Read about Yuqi Sun’s experience in Ethiopia with the NYU Africa House!
“This past summer I accompanied Professor Yaw Nyarko, Founder and Director of the New York University Center for Technology and Economic Development (CTED), and Isaac Baley and David Johnson, two of Dr. Nyarko’s PhD students, on a week – long research trip to Ethiopia.
Ethiopia, a country fraught with economic disparity, is largely dependent upon the growth of its coffee industry for its livelihood. The birthplace of coffee as we know it today, domestic production employs millions of citizens, and is a deep source of national pride. According to one local official we spoke with, roughly 25% of Ethiopia’s population depends either directly or indirectly on the coffee industry; and coffee exports account for 40% of the country’s total exports. However, for all its importance to the Ethiopian economy, coffee farmers still suffer from terrible living-conditions and measly economic returns on their hard work.
During the three harvesting season from November to January, farmers are busy hand picking coffee cherries from coffee plants, before carrying them to monstrous machines for de-husking. Some of the beans are then “washed” to remove the parchment and silver skins. The beans are then transported to warehouses where they wait for no more than 20 days before going to market. Around March, farmers begin purchasing new coffee seedlings and shade-providing trees with the money they earned from the previous harvest, and the process starts again.
In 2008 Dr. Eleni Zaude Gabre-Madhin established the Ethiopian Commodity Exchange (ECX) with the aim of supporting this vital industry through a more institutionalized, or formalized, market structure. Its motivation was, and is, to benefit farmers and exporters from increased access to valuable market information; and in doing so, to further aggregate economic wellbeing of all actors involved along the supply-chain. Through the ECX’s ongoing efforts, Ethiopian farmers and traders, as well as foreign exporters, are now able to make more informed decisions in response to the domestic coffee market’s price and volume fluctuations.
For some time now, Professor Nyarko and NYU’s CTED researchers have been working closely with the Ethiopian Commodity Exchange, providing them with technical support on various aspects of their operations. For example, ECX relies on CTED to conduct extensive time-series analysis of their accumulated data on coffee prices, trade volumes, memberships, and signed contracts, so that it can better understand the international market in which it operates, and thereby more efficiently manage its development. One of the most recent such examples of CTED’s projects was to analyze original trade data which ECX provided on its washed coffee, to disaggregate it into six submarkets, and to then demonstrate a positive correlation between the different coffee prices in each submarket. CTED’s findings did not coincide with the ECX-staff’s general working impressions of their market volume data, prompting our trip to Ethiopia, and subsequently our trek to the remote coffee plantation fields where the production process begins.
After speaking directly with local plantation experts about the entire process of cultivating coffee from planting, to harvest, to marketing, the CTED team was able to conclude that a certain portion of the procedure actually reduced the previously calculated trade volume by 20%! It is no wonder then that CTED’s findings did not match the ECX-staff’s perceptions of the data they were receiving on the harvest! Such instances of data misrepresentation are quite common, particularly in underdeveloped economies such as Ethiopia’s, where infrastructure is often lacking, and information transfer is highly inefficient.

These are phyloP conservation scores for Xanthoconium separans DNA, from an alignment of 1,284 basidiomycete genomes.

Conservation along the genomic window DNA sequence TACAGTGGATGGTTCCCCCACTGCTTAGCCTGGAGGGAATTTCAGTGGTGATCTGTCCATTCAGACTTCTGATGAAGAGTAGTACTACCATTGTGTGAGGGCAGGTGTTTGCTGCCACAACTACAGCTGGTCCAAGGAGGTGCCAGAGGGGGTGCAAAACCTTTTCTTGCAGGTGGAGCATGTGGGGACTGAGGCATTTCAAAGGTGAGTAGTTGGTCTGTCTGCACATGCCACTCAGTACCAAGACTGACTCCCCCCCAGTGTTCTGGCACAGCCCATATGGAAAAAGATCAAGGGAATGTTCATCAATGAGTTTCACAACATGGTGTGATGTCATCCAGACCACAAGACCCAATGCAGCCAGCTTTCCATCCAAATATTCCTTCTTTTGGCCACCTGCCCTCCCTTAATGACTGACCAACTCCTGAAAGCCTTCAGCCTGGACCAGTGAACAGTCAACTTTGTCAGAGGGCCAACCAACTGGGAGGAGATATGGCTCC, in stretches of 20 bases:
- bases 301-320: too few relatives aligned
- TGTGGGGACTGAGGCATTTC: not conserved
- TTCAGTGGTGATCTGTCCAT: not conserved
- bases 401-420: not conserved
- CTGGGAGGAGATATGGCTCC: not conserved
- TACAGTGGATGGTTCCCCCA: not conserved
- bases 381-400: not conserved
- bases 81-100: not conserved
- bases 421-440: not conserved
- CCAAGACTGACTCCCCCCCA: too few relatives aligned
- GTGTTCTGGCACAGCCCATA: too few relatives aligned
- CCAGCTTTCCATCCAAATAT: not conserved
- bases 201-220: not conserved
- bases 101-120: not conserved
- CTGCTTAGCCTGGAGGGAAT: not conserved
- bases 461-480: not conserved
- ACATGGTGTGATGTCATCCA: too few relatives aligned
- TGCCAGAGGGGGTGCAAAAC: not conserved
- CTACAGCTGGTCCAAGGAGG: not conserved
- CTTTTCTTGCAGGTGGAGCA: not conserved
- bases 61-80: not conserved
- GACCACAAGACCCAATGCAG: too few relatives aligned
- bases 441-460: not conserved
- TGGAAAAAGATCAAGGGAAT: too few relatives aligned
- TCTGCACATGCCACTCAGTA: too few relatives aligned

I have heard it said that everyone who visits Ethiopia experiences her in a different way. For me, she was a study of stark contrasts. From the Edna Mall’s quaint Europeanized shops with French bay windows, its’ jazz bars, and chique cafes filled with stylish patrons, to the bumpy, unpaved and dusty road leading out to the coffee plantations, and to the coffee farmers we spoke with that struggle to make ends meet on a daily basis. Inequality rears its ugly head at every turn.
My experience with Professor Nyarko, the CTED team, and ECX in Ethiopia was both enlightening and edifying. It profoundly shook my prior assumptions and economic views, and has undoubtedly had an impact on my academic career. As a second-year undergraduate student accustomed to pondering the intangible economic theories presented in textbooks, nothing could have prepared me for experiencing true economic progress first-hand. Prior to ECX’s establishment, Ethiopian farmers lacked sufficient market information; they were unaware of the trends in international and local prices and were therefore subjected to the whims of price-making negotiators who profited greatly at their expense. The ECX has helped to solve this issue; to level the playing field, bringing greater returns to the farmers who need it most, and working towards creating a more equitable Ethiopian society.
Most of all, I would like to thank Professor Nyarko who provided me with this wonderful opportunity, and guided me throughout the research process. I would also like to thank Caroline Ackley, Flora Alipio, Liuba Grechen Shirley, Marian Tes, and all the others who not only made this experience possible, but also incredibly fruitful and enjoyable. And as a result of all that I have experienced, I want to thank Dr. Eleni Zaude Gabre-Madhin and the team at the ECX for their hard work, and for the strides they are making in Ethiopia.
Thanks again for a fantastic summer!”
NYU – Undergraduate Class of 2015